IRS Delays

Craig Thomas

Craig Thomas

Managing Partner, CPA, Certified Tax Resolution Specialist at Streamline Tax Resolution, llc
Craig Thomas

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If patience isn’t one of your virtues, then chances are – you may lose your cool this tax season.

Today, I’m addressing the declining service of the IRS.

Taxpayer service is poor and getting worse. You know its bad when the head of the National Taxpayer Advocate (an independent office within the Internal Revenue Service), Nina Olson jokingly offers the following advice: “bring your knitting, have some project to do while you’re waiting on the phone, and you may have to call a number of times if you need to get through to the IRS.”

In her annual report to Congress, Nina Olson said that consistent budget cuts over the past five years have led to a “devastating erosion of service” — an erosion that will lead to even longer waits on the phone, and delayed refunds this filing season.

Olson says it’s worse than she’s ever seen it. More individuals and businesses are filing tax returns than ever before. More than 150 million individual returns came in last year. This year, things will be more complicated for many taxpayers because of the Affordable Care Act, meaning more taxpayers are likely to seek assistance. At the same time, the IRS’ budget has been reduced.

According to reports for the week ending February 7th, the IRS answered 34 percent of its calls. For the week ending February 14th, it answered 36 percent. And for the week ending February 21st, it answered 31 percent.”


The cuts also hurt the IRS’ ability to conduct and close audits.

Since 2010, the number of IRS staff focused on enforcing tax law has fallen 15%, according to the Center on Budget & Policy Priorities (CBPP). That has resulted in fewer audits overall, and a drop in audits of high-income taxpayers and businesses. In 2013, the percentage of individual taxpayers audited fell to 0.96%, the lowest it’s been since 2006.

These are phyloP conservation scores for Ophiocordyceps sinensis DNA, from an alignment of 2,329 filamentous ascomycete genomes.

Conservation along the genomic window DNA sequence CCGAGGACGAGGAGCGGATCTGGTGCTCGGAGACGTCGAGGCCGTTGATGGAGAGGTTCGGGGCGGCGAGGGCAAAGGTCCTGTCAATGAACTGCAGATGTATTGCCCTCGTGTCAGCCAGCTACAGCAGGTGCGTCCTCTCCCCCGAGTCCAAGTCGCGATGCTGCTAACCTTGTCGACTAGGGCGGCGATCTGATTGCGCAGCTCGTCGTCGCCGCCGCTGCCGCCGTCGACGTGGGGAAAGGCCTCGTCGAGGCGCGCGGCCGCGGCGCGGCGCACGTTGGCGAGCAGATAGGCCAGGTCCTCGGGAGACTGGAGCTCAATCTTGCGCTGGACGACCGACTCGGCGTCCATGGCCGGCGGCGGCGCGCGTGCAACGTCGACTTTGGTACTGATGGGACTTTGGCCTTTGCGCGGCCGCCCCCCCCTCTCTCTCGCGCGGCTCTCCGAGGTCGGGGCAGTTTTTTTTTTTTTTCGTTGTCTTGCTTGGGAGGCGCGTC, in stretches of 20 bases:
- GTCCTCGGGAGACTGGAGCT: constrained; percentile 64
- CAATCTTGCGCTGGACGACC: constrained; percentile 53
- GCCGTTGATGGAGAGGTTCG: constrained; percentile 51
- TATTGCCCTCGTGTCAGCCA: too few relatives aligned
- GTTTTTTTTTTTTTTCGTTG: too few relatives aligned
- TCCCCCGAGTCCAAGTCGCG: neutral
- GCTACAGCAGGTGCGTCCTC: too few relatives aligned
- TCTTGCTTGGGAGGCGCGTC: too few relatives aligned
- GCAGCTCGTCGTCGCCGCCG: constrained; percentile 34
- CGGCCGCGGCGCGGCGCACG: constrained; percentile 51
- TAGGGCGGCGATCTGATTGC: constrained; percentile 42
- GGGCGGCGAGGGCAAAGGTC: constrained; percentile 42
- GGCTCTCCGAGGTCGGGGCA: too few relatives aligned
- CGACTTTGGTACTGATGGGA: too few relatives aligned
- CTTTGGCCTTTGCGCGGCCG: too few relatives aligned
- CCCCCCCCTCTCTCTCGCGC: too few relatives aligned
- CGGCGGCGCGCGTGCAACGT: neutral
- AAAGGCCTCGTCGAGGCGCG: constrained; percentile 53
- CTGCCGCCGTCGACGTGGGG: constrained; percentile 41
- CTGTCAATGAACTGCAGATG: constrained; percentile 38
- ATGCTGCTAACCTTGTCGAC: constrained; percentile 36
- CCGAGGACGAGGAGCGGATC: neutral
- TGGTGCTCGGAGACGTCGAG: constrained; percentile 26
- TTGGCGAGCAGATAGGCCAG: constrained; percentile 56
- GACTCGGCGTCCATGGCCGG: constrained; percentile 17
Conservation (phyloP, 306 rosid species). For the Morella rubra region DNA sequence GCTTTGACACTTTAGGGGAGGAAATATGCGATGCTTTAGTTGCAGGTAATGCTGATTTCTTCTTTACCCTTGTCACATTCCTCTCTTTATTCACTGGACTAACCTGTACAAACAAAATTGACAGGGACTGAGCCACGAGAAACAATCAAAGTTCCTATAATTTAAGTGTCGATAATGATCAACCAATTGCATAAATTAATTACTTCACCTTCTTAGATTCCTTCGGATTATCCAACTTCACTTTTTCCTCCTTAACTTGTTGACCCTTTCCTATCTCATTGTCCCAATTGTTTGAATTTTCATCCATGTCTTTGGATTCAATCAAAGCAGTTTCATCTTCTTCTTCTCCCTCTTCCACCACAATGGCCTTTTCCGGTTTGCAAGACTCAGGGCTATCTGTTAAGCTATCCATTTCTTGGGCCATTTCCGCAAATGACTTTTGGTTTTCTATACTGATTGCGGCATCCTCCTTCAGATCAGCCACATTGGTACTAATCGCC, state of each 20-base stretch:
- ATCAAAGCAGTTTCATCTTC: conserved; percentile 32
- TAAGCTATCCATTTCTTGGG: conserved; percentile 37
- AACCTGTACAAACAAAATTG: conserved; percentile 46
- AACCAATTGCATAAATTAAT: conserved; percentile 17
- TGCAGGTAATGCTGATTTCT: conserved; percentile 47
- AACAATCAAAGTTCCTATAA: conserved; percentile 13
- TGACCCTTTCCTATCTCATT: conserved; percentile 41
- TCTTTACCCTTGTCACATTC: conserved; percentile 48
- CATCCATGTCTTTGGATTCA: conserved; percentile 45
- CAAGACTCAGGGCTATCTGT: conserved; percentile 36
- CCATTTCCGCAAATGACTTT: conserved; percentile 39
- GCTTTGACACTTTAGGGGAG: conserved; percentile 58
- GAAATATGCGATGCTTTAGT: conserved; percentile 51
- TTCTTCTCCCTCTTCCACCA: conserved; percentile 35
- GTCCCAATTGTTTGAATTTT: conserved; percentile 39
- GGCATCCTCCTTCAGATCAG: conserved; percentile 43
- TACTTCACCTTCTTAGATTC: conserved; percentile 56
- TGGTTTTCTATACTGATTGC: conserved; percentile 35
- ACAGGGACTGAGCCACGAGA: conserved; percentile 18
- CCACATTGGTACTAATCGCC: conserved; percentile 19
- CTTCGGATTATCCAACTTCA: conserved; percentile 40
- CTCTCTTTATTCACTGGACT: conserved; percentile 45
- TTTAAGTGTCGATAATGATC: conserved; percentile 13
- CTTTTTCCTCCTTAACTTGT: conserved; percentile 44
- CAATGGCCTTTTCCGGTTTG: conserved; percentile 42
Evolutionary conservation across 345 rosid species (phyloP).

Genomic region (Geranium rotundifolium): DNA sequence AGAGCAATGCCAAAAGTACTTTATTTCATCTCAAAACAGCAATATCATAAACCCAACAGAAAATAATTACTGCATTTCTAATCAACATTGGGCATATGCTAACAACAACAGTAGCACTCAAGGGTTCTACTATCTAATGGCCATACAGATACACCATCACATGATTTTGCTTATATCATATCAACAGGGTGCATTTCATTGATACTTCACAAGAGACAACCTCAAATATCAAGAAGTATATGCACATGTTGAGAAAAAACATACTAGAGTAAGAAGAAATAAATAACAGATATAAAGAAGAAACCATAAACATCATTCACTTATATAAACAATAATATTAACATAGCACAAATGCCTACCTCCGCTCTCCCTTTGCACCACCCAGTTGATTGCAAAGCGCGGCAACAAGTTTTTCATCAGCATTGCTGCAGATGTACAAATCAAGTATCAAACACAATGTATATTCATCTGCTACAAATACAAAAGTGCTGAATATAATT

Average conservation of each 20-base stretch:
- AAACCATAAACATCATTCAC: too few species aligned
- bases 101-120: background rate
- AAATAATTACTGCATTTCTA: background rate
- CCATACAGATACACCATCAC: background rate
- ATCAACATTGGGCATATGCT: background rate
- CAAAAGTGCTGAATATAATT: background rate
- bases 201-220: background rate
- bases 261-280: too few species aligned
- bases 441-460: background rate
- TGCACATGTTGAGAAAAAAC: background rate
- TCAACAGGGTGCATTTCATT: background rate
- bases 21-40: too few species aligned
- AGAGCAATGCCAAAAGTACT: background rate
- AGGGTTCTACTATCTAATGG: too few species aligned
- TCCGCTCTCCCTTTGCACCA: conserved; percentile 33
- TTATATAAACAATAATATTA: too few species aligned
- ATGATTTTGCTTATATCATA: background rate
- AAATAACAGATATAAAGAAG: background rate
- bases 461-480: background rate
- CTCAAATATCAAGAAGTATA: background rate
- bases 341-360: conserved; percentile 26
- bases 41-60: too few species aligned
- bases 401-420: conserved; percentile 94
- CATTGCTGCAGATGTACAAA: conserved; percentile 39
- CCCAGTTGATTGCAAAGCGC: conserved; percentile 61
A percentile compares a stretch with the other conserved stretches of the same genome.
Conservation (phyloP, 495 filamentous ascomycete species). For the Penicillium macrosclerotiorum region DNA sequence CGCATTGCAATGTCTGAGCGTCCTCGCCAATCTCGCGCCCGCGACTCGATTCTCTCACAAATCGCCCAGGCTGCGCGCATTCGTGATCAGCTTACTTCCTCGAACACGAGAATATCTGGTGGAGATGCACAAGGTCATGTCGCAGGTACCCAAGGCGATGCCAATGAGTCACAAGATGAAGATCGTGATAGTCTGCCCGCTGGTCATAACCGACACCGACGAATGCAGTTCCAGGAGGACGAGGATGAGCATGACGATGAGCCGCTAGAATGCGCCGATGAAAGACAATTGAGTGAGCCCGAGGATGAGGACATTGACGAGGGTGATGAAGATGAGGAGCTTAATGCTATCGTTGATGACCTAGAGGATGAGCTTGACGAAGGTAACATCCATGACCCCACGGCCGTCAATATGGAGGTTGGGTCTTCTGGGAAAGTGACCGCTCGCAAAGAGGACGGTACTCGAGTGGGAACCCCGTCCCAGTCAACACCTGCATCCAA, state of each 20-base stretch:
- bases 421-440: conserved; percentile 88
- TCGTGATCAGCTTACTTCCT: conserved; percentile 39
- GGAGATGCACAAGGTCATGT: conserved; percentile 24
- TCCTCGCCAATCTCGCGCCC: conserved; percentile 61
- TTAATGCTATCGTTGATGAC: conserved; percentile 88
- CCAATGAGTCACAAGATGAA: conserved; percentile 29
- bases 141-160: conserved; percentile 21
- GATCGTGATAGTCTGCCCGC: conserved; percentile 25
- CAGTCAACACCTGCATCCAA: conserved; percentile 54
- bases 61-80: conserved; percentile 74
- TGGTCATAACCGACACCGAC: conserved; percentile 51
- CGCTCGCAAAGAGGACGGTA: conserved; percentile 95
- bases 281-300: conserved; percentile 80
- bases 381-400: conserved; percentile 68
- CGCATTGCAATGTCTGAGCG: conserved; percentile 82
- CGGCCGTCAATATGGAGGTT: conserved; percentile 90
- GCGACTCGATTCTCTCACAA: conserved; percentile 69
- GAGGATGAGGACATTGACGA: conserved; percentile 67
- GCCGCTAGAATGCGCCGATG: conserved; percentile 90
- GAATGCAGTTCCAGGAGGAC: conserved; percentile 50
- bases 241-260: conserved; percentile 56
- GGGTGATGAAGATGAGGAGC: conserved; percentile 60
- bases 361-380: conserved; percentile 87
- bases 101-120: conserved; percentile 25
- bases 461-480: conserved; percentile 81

After reading this section of my blog, some risk-takers might feel embolden. Realizing the temptation here, let me just say this: IRS generally can go back three years in an audit. If someone grossly misstates income by 25%, the statute of limitation can stretch out to six years. And by then, the IRS could be working with a bigger budget. In addition, there are certain areas of the tax return that are subject to taxpayer abuse, which their computer systems automatically flag for an audit. Some of these audit items are initially addressed via mail correspondence generated by the IRS computer system, allowing for a like response. If sufficient documentation is provided, the audit item could go away. If not, additional documentation may be requested. Otherwise, an additional assessment could be made.

Final Thoughts:

If you are tracking your refund Get up-to-date refund information using Where’s My Refund? or the IRS2Go mobile app. It’s updated once every 24 hours, and usually done overnight. It may be slow coming, but managing delivery expectations should ease your anxiousness.

If you are trying to reach the IRS regarding tax related questions, utilizing the Interactive Tax Assistant tool may be a better alternative than devoting several hours to get your questions answered.

For more information on tax resolution services,visit:
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